No notion takes flight without a leap of faith. Games are of necessity simplified ambitions of the designer. I think there’s a long literary explanation for this bearing on how one best spends one’s limited time on earth, but I’ll spare you further elaboration. After all a game can’t quite save your life but it can feel that way. And it certainly helps if the designer feels the threat or possibility that time might run out. To distract ourselves from this, to get any game started, we need enabling lies.
Hexes are a lie. CRTs are a lie. Until they are tested, probabilities themselves are a lie. But some lies are better than others. A designer’s job is to choose the most enabling ones. A developer’s job is to leverage those choices even further. You can’t have a game otherwise. Good lies suspend disbelief, enable appropriate paranoia, but also seem to rhyme with historical truths. Band of Brothers is a good game system. Do I move or do I fire? What if I am making a terrible mistake? Players end up torturing themselves with the same questions which bother tactical commanders.
Historical truths themselves have crossed the horizon of probability and become validated as facts. I don’t mean to be so obscure. In the broad context of From the Ground Up, it wasn’t at all certain that the entire Normandy invasion would not be thrown back into the sea, although it is difficult to imagine this would be the case now. It turns out the telling fact was the amount of shells that an ever-growing artillery park could deliver to enemy targets was the central fact of the campaign and, not incidentally, one of easier ones to calculate beforehand. More on such knowable unknowns and low-hanging fruit, later.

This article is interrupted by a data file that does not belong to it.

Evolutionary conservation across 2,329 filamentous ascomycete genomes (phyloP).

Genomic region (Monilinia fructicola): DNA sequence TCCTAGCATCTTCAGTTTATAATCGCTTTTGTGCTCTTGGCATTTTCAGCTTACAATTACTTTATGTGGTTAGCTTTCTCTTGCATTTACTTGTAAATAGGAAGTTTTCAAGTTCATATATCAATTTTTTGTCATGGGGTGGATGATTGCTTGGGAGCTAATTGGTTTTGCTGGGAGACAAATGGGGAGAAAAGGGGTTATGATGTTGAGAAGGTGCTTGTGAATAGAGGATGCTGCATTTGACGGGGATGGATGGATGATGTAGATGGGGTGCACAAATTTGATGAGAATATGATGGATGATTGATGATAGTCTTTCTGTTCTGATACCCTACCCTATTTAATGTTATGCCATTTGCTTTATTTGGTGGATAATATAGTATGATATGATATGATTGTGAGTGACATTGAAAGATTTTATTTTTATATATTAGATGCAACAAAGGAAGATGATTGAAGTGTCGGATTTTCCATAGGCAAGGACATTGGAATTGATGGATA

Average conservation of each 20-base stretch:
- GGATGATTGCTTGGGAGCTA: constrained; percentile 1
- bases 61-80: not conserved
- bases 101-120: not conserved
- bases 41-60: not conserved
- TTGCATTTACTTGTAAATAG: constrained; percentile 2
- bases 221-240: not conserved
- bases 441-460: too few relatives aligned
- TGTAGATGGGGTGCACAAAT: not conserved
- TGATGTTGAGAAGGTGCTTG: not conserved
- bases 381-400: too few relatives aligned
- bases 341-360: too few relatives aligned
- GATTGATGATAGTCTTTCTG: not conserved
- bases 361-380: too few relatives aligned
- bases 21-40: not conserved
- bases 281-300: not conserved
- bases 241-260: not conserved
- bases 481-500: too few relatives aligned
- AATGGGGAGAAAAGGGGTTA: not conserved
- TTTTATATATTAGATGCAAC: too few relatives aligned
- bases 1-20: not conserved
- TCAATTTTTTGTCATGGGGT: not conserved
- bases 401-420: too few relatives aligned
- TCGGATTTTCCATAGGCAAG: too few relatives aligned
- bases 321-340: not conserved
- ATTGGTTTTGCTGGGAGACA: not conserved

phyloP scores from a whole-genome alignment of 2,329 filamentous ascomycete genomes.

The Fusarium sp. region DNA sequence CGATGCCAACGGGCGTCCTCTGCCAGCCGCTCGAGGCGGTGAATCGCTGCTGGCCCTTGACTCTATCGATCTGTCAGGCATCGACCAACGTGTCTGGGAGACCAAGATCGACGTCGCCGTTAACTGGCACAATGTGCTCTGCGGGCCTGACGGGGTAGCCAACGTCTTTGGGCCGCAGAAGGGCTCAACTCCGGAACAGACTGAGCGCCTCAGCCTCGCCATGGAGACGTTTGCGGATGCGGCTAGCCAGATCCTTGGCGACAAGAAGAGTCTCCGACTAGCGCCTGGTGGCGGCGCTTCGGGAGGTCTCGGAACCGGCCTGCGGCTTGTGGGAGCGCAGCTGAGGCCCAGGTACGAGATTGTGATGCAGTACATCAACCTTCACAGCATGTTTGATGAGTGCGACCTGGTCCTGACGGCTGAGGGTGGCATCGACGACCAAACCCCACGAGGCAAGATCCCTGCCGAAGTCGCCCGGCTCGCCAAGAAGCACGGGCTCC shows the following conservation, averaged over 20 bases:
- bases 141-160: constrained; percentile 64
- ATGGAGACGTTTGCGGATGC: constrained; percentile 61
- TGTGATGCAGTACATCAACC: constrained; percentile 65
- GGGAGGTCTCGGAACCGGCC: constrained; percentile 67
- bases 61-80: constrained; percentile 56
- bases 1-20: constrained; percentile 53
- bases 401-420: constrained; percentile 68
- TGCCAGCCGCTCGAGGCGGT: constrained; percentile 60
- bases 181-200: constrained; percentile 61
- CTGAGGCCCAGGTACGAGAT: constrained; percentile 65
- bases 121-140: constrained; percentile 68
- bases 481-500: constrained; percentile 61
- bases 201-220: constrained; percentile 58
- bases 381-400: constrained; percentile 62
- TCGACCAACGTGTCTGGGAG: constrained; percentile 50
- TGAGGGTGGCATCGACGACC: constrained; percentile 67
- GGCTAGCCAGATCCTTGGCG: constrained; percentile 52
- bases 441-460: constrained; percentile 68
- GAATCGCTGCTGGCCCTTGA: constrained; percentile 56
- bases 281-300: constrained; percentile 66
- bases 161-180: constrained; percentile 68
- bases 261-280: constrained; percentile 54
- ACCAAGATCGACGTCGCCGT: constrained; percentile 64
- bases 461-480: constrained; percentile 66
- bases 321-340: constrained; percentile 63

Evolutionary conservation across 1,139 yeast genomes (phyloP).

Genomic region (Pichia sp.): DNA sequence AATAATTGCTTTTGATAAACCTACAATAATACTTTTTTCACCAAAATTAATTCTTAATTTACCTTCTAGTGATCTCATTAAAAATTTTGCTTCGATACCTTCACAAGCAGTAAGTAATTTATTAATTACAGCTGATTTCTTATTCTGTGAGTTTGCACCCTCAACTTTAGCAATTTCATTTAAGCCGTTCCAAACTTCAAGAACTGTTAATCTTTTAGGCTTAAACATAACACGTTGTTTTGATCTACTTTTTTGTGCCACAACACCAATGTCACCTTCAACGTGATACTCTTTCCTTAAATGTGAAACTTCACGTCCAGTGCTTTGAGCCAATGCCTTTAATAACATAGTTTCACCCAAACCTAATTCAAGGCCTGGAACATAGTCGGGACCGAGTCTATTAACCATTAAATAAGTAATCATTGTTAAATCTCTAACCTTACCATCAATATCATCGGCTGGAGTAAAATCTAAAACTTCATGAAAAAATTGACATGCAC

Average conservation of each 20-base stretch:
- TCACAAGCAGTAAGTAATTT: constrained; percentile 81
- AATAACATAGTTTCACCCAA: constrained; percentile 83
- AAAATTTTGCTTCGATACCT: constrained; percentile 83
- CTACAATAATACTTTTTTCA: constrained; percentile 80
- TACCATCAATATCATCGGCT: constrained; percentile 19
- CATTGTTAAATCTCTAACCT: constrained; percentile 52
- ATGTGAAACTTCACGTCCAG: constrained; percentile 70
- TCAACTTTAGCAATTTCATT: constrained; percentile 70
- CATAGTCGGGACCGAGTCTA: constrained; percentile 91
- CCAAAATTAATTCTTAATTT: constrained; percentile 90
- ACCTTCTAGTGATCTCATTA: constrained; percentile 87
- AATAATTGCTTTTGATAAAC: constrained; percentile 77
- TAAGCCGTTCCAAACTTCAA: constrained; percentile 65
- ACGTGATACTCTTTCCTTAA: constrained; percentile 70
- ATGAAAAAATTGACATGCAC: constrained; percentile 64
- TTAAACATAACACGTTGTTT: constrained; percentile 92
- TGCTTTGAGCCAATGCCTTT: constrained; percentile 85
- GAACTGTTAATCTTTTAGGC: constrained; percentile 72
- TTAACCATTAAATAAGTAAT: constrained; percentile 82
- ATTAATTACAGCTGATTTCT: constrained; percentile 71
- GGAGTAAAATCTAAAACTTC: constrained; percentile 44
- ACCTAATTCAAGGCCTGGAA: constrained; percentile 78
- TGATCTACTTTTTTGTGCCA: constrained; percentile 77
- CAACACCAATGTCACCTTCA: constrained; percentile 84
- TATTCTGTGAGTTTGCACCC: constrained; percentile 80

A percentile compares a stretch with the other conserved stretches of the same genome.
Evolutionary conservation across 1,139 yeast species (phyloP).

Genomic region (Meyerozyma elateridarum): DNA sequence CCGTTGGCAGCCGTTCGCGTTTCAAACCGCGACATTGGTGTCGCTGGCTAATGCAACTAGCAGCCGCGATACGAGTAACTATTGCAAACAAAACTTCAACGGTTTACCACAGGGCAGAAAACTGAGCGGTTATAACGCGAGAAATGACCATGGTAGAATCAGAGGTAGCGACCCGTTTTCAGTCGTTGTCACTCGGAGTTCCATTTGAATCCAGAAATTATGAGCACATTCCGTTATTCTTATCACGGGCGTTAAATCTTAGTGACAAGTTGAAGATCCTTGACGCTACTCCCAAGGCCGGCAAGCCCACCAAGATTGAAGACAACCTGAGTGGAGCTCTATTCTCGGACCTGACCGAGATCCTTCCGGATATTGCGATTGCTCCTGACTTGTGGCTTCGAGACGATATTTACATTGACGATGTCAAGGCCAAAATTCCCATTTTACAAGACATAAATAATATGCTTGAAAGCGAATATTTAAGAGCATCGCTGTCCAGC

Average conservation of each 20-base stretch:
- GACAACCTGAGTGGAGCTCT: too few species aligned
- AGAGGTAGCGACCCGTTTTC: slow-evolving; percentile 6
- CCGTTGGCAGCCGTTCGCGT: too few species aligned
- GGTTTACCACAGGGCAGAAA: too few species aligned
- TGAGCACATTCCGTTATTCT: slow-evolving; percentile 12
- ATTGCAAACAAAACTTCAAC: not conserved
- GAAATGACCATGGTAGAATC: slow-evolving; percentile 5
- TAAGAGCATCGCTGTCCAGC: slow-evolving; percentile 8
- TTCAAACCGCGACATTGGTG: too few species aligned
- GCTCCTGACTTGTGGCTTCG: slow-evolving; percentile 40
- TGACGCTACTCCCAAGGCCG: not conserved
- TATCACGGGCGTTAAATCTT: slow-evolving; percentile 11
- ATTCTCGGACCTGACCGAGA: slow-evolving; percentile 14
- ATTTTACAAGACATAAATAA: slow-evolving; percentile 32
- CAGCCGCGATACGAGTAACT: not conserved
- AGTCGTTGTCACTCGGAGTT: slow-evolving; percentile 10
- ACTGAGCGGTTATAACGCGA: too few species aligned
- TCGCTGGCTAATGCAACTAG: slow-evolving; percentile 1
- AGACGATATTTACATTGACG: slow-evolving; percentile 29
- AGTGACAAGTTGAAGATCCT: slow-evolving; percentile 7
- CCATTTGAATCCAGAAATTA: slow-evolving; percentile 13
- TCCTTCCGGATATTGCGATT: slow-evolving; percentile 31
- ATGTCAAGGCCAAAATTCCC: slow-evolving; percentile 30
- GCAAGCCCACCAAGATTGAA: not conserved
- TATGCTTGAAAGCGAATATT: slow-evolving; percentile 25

In designing historical games you have to come to some understanding of which factual results represent outliers to probability. To take up Normandy again, it wasn’t considered possible that simply offloading supplies to the beachheads without any port infrastructure could surpass the capacity of a port or artificial harbor, yet hindsight shows this was the case. This was not an outlier, but in the order of things, however unforeseen. The challenge to the designer is more pronounced when you climb down through the operational echelon to the tactical. Study of any given tactical battle often argues that it was yet another for-the-want-of-a-nail event.
Over the next few posts, I’m going to look at some of the enabling lies that I’ve had to tell to get the design of From the Ground Up, ahem, off the ground. I mean to write something about time, scale, artillery, and (my favorite) terrain.